Stark, R. & Brown, G. DiffBind: Differential binding analysis of ChIP–Seq peak data (2011); http://bioconductor.org/packages/release/bioc/html/DiffBind.html
Dale, R. K., Pedersen, B. S. & Quinlan, A. R. Pybedtools: a flexible Python library for manipulating genomic datasets and annotations. Bioinformatics 27, 3423–3424 (2011).
Li, H. et al. The Sequence Alignment/Map format and SAMtools. Bioinformatics 25, 2078–2079 (2009).
Subramanian, A. et al. Gene set enrichment analysis: a knowledge-based approach for interpreting genome-wide expression profiles. Proc. Natl Acad. Sci. USA 102, 15545–15550 (2005).
Mootha, V. K. et al. PGC-1α-responsive genes involved in oxidative phosphorylation are coordinately downregulated in human diabetes. Nat. Genet. 34, 267–273 (2003).
Leek, R., Grimes, D. R., Harris, A. L. & McIntyre, A. Methods: using three-dimensional culture (spheroids) as an in vitro model of tumour hypoxia. Adv. Exp. Med. Biol. 899, 167–196 (2016).
Väyrynen, S. A. et al. Clinical impact and network of determinants of tumour necrosis in colorectal cancer. Br. J. Cancer 114, 1334–1342 (2016).
Bankhead, P. et al. QuPath: open source software for digital pathology image analysis. Sci. Rep. 7, 16878 (2017).
Niemistö, A., Dunmire, V., Yli-Harja, O., Zhang, W. & Shmulevich, I. Robust quantification of in vitro angiogenesis through image analysis. IEEE Trans. Med. Imaging 24, 549–553 (2005).
Li, W. et al. MAGeCK enables robust identification of essential genes from genome-scale CRISPR/Cas9 knockout screens. Genome Biol. 15, 554 (2014).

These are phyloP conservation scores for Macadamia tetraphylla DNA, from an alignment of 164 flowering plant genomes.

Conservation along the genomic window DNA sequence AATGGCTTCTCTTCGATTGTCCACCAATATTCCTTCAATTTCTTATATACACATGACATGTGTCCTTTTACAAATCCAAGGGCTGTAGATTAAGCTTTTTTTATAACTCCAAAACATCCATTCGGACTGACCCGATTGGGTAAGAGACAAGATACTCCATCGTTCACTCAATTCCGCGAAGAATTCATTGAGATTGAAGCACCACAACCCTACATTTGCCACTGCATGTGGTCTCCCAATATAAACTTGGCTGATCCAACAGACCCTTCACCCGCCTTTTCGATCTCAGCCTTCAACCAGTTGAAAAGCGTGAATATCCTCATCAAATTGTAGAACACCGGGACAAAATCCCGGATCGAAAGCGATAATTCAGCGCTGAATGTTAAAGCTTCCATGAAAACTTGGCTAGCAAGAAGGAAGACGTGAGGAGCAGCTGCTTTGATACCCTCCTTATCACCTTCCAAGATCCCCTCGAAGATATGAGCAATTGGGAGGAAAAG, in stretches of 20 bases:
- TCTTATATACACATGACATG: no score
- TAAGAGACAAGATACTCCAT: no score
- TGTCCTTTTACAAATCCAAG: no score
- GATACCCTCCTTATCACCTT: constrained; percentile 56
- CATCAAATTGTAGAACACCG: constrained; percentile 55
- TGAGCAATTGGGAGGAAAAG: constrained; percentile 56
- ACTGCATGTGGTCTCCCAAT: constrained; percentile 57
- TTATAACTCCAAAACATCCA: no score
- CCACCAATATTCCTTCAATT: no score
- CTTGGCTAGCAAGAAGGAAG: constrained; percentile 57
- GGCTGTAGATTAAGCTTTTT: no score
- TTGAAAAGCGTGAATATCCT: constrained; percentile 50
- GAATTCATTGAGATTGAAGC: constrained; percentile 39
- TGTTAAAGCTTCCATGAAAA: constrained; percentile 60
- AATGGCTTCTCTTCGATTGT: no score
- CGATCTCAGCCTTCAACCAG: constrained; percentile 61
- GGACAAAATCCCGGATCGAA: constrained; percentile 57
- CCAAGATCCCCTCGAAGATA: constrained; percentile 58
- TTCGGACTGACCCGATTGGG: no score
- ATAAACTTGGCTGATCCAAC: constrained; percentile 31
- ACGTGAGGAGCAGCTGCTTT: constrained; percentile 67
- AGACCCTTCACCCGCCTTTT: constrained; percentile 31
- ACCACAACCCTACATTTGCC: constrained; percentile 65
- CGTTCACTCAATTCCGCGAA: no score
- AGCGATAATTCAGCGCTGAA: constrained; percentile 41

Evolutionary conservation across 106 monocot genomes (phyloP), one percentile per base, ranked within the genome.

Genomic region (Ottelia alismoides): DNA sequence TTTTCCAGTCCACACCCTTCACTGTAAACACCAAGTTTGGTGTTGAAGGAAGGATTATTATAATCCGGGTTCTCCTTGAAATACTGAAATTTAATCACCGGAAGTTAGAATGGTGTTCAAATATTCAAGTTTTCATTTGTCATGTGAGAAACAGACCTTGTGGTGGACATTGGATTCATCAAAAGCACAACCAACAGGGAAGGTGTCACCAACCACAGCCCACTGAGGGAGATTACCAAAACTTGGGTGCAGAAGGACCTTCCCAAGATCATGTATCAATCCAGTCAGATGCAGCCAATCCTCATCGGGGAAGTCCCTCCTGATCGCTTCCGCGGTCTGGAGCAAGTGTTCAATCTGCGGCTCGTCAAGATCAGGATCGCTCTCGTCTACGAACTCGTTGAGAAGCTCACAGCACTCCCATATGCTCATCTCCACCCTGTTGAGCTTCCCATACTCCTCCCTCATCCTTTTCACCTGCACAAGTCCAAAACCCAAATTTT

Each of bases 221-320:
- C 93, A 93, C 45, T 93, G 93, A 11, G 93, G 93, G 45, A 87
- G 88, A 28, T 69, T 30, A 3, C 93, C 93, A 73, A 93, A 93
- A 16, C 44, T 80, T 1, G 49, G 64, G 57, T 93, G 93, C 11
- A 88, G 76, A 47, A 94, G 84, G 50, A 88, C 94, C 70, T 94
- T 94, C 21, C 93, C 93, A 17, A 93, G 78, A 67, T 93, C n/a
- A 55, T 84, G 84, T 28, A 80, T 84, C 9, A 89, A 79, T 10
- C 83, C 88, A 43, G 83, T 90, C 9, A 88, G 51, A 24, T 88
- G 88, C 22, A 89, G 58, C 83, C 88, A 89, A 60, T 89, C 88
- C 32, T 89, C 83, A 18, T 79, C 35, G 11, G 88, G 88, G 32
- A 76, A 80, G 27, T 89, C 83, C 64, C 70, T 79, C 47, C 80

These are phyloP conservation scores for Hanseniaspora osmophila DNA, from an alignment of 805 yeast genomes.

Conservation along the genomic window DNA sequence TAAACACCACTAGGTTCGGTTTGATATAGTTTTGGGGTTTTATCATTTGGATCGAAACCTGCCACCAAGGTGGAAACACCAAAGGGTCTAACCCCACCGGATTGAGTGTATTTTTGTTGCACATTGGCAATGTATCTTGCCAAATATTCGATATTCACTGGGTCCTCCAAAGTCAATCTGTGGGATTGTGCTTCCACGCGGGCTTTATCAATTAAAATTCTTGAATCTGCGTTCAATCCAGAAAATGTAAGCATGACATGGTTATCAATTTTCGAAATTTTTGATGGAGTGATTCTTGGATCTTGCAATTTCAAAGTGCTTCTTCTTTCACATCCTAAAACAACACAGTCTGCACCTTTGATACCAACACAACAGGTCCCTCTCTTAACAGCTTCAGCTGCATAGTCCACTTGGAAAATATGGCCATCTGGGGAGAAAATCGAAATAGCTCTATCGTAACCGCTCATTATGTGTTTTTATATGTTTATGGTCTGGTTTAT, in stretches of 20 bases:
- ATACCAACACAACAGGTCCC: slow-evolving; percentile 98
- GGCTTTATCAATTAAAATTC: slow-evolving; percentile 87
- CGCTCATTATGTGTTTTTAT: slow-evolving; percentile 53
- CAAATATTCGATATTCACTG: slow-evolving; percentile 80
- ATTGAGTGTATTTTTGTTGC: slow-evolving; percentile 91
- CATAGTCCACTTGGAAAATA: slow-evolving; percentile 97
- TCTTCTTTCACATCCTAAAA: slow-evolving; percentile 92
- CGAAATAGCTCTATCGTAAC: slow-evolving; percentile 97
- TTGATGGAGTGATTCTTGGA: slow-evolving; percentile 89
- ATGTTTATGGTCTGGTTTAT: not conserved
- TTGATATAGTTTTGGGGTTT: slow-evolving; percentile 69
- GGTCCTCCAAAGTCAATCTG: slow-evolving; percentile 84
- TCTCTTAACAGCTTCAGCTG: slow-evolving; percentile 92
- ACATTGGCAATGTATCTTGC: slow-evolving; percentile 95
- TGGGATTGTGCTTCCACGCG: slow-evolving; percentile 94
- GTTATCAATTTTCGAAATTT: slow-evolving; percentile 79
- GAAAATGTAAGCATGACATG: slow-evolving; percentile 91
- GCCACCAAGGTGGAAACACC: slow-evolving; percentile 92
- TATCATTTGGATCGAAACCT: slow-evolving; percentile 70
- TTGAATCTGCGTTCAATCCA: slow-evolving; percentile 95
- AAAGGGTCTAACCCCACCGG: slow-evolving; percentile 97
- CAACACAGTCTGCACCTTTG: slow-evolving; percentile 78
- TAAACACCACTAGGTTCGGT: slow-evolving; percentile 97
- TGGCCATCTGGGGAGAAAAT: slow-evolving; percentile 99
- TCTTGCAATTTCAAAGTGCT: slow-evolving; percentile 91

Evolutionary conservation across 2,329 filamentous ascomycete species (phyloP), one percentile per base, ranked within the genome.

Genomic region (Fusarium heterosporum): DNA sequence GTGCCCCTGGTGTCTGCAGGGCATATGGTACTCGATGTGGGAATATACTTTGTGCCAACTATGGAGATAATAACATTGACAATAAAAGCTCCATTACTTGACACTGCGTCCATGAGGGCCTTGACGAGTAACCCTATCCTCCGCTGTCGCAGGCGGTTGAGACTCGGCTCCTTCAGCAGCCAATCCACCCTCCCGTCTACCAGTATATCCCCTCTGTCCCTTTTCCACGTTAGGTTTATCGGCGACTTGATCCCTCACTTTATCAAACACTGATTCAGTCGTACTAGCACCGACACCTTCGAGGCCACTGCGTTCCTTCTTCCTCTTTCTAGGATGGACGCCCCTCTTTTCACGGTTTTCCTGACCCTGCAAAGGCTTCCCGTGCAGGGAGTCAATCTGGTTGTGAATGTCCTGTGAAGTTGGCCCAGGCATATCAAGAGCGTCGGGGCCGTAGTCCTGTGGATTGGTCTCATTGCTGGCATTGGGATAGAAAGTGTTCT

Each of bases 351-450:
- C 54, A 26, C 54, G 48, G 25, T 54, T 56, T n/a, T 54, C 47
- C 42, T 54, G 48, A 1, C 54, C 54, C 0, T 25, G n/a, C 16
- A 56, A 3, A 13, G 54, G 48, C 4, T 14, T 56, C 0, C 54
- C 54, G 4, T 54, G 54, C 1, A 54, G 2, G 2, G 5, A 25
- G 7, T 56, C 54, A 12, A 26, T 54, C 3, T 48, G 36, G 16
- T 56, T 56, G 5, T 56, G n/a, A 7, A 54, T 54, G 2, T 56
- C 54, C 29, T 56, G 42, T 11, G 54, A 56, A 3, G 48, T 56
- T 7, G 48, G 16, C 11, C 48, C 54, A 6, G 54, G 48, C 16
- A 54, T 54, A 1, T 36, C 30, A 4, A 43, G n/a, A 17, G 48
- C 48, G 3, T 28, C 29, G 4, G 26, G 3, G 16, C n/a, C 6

We thank the Nathan laboratory for their helpful discussions. We also thank B. Huntly and E. Meduri for initial help with the RNA-seq analysis. This work was supported by a Wellcome Senior Clinical Research Fellowship to J.A.N. (no. 215477/Z/19/Z) and a Lister Institute Research Fellowship to J.A.N. This work was also supported by the NIHR Cambridge Biomedical Research Centre and the Addenbrooke’s Charitable Trust. P.H.M. is supported by a Wellcome Senior Investigator Award (no. 096956/Z/11/Z). D.R.M. is supported by the National Institute for Health Research (grant no. NIHR-RP-2016-06-004) and the Deanship of Scientific Research, King Abdulaziz University, Ministry of High Education for Saudi Arabia. P.J.R. is supported by the Ludwig Institute for Cancer Research, the Wellcome Trust (grant no. 106241/Z/14/Z) and the Francis Crick Institute, which receives its core funding from Cancer Research UK (grant no. FC001501), the Medical Research Council (grant no. FC001501) and the Wellcome Trust (grant no. FC001501). We thank the Oxford Genomics Centre at the Wellcome Centre for Human Genetics (funded by Wellcome Trust grant no. 203141/Z/16/Z) for the generation and initial processing of sequencing data. Computational facilities included the Oxford Biomedical Research Computing (BMRC) facility, a joint development between the Wellcome Centre for Human Genetics and the Big Data Institute supported by Health Data Research UK and the NIHR Oxford Biomedical Research Centre. The views expressed are those of the author(s) and not necessarily those of the NHS, the NIHR or the Department of Health.